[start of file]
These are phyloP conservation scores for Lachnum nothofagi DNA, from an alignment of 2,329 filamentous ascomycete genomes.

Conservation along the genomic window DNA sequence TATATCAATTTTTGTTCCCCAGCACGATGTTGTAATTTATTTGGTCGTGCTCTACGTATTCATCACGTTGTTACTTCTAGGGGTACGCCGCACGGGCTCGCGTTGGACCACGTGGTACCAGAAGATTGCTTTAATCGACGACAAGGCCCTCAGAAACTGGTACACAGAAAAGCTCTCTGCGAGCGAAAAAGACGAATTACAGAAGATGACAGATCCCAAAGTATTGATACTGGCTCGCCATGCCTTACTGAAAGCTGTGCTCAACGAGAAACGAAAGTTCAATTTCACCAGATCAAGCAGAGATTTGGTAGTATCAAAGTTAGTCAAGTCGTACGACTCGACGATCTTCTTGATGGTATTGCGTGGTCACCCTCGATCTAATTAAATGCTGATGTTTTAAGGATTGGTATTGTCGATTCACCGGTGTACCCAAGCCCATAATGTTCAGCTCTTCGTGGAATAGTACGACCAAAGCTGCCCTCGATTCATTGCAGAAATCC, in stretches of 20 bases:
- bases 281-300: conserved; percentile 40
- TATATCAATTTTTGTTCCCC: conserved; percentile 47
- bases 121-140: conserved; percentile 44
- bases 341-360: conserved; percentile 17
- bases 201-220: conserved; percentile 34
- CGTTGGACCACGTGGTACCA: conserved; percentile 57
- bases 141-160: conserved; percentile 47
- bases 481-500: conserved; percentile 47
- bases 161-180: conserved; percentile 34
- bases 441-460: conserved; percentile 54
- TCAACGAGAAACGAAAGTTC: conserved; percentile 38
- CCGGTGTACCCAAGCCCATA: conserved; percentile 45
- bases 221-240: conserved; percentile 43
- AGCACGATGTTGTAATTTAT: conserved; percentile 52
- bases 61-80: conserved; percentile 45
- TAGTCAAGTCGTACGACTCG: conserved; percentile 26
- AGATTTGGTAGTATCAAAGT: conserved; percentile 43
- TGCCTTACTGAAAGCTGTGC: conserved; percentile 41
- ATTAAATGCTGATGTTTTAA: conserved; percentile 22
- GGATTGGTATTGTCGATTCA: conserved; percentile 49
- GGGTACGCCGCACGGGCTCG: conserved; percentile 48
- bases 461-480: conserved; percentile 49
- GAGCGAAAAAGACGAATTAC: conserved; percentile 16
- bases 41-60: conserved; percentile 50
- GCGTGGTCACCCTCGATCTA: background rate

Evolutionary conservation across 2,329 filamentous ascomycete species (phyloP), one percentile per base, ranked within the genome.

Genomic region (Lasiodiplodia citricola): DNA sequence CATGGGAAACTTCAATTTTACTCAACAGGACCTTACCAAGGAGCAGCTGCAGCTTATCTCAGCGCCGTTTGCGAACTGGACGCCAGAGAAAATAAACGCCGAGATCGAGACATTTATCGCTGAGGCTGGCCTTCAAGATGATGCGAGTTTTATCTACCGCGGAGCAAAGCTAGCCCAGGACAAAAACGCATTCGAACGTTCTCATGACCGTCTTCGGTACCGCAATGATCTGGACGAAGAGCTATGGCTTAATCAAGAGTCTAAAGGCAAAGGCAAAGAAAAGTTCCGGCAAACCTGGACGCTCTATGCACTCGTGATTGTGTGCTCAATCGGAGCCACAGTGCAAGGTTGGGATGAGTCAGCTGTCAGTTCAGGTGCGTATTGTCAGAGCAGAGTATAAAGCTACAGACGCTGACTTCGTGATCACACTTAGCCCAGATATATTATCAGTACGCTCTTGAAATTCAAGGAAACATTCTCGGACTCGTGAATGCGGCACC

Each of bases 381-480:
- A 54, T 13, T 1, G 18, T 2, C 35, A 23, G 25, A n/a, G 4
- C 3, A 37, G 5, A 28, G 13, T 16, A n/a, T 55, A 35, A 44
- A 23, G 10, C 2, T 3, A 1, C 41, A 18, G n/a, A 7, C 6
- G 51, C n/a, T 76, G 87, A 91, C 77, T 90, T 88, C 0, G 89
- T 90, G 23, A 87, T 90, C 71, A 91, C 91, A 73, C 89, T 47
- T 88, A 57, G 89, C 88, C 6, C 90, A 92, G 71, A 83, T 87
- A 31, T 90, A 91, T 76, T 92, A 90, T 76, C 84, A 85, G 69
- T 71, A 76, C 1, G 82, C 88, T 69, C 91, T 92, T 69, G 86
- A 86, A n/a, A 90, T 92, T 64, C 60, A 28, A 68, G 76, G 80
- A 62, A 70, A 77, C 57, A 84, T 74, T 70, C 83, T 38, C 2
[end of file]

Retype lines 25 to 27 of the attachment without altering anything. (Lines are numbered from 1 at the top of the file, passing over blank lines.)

- GAGCGAAAAAGACGAATTAC: conserved; percentile 16
- bases 41-60: conserved; percentile 50
- GCGTGGTCACCCTCGATCTA: background rate